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Hofstra respects deceased better than record companies

By Michael Margavitch, Columnist

Shortly following the conclusion of the Spring 2011 semester, a shocking death rattled the Hofstra community. Dana Brand, a long-time English professor at the University, passed away last May at the age of 56. He was both respected and honored in his passing. English Department chairman Joseph Fichtelberg even dedicated a memorial scholarship fund that people can send donations to in Brand's name. With this, along with a memorial ceremony scheduled to occur on Nov. 9, Professor Brand has been given a proper send-off.  

However, there are instances in which death is used for personal gain. The most blatant and apparent form of this practice occurs in the music industry.

 Remember the line, "Every time a bell rings an angel gets his wings" from It's a Wonderful Life?  For record companies, the line becomes "Every time an artist dies, we cash in like there's no tomorrow."  

Look at Tupac. We may be halfway through the 22nd century and his posthumous albums will still be gold. Amy Winehouse had a significant increase in record sales the week after her death. Hendrix, Joplin, Cobain, and Morrison have all attained legendary status.

However, nothing compares to Michael Jackson; the record companies want to collect every last cent they can through his death. The King of Pop died over two years at the age of 50, shortly before his much-discussed final "This Is It" concert. Jackson was having financial troubles and concocted this concert as a way to revive his failing estate. Even though Jackson could not personally benefit from this concert following his passing, others could. ‘This Is It' was released as a documentary concert movie and grossed an astounding $260 million dollars worldwide.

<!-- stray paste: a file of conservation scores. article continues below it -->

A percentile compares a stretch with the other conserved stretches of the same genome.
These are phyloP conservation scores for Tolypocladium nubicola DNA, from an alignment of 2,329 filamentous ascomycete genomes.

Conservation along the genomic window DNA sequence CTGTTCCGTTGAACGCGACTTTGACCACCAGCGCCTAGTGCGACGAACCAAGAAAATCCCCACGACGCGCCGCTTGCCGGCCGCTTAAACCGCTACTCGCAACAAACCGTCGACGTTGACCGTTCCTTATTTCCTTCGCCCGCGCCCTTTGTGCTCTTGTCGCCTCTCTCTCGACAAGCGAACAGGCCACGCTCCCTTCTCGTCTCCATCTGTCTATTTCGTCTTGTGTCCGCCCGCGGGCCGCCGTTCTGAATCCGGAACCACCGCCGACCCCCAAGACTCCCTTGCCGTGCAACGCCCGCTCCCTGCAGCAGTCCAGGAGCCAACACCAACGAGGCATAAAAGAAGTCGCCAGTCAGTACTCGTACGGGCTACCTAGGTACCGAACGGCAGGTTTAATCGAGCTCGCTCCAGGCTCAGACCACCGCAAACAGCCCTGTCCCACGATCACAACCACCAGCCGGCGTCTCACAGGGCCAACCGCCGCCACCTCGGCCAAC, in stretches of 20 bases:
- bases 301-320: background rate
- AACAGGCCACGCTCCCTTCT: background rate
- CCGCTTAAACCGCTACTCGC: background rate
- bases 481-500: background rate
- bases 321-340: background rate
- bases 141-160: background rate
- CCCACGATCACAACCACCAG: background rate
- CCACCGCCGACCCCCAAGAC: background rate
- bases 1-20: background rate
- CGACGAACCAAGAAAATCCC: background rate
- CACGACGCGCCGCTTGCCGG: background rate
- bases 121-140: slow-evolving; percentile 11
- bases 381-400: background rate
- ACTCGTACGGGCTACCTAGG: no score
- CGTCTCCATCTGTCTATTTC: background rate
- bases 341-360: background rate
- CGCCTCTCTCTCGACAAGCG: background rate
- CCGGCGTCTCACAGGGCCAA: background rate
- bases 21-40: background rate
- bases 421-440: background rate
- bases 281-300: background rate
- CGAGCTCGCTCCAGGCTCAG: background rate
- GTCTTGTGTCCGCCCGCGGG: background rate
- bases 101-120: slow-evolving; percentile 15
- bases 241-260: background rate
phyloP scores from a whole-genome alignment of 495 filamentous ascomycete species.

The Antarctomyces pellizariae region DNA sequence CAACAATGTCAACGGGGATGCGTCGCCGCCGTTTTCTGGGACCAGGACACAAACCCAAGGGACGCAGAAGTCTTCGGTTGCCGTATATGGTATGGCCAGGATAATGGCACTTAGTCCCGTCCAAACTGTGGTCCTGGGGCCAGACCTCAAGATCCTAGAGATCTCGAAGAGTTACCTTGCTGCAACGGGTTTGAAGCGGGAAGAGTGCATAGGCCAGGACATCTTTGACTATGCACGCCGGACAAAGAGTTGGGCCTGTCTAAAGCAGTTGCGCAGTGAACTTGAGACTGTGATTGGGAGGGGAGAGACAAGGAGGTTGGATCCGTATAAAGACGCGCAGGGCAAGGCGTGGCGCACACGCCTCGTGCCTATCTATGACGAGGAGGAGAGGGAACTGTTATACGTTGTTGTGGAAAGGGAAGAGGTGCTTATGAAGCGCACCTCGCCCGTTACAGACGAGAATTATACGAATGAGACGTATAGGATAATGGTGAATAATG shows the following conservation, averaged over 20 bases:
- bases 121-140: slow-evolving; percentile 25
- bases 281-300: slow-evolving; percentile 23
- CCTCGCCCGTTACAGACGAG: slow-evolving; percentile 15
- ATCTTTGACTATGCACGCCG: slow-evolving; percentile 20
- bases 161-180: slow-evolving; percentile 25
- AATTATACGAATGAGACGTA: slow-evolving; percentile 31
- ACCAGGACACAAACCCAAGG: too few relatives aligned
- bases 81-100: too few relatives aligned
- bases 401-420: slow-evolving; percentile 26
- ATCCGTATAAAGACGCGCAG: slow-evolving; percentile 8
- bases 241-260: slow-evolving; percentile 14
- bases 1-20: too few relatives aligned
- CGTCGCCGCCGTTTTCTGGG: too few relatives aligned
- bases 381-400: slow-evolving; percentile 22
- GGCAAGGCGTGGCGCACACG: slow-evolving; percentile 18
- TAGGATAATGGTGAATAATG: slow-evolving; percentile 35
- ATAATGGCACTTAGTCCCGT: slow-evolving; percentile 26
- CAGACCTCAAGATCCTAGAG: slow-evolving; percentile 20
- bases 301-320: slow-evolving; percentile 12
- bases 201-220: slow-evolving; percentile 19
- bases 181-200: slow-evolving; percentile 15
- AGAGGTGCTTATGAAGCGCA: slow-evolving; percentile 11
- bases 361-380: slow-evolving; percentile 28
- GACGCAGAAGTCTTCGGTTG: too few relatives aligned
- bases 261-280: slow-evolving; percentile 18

The company took their greed and America's fascination further by releasing a ‘This Is It' soundtrack, and a posthumous album, ‘Michael.' Each of these releases was so successful that they were both certified platinum.

However, not everyone was thrilled by ‘Michael.'

Black Eyed Peas frontman did not believe the recordings measured up to Jackson's level.

In an interview with magazine Rolling Stone, said, "How can you release a record without Michael Jackson? It's not Michael Jackson. I heard the song that's on the Internet now [‘Breaking News'] and I'm like, ‘That ain't Mike.' He wasn't there to do his micro-Michael-managing that he did with ‘Thriller' and ‘Billie Jean.' It disgusts me."

Record companies have seemed to ignore this criticism since a second posthumous album, the seventy-track ‘Immortal' is slated for a release on Nov. 21 by Jackson's longtime record company, Epic Records.

There's more! Go attend Cirque du Soleil's Michael Jackson ‘The Immortal World' Tour, seriously. The tour began last month in Montreal. The second posthumous album will be a backdrop to the whole show. We are only two years into the leeching and all of this greed has been displayed so quickly. Have you no shame, Epic Records?      

Death is a serious matter that should result in courteous remembrance, not excitement of potential profit. Hopefully no more of these deaths receive the "Michael Jackson treatment" because everyone deserves to be remembered in a way similar to our own Dana Brand.


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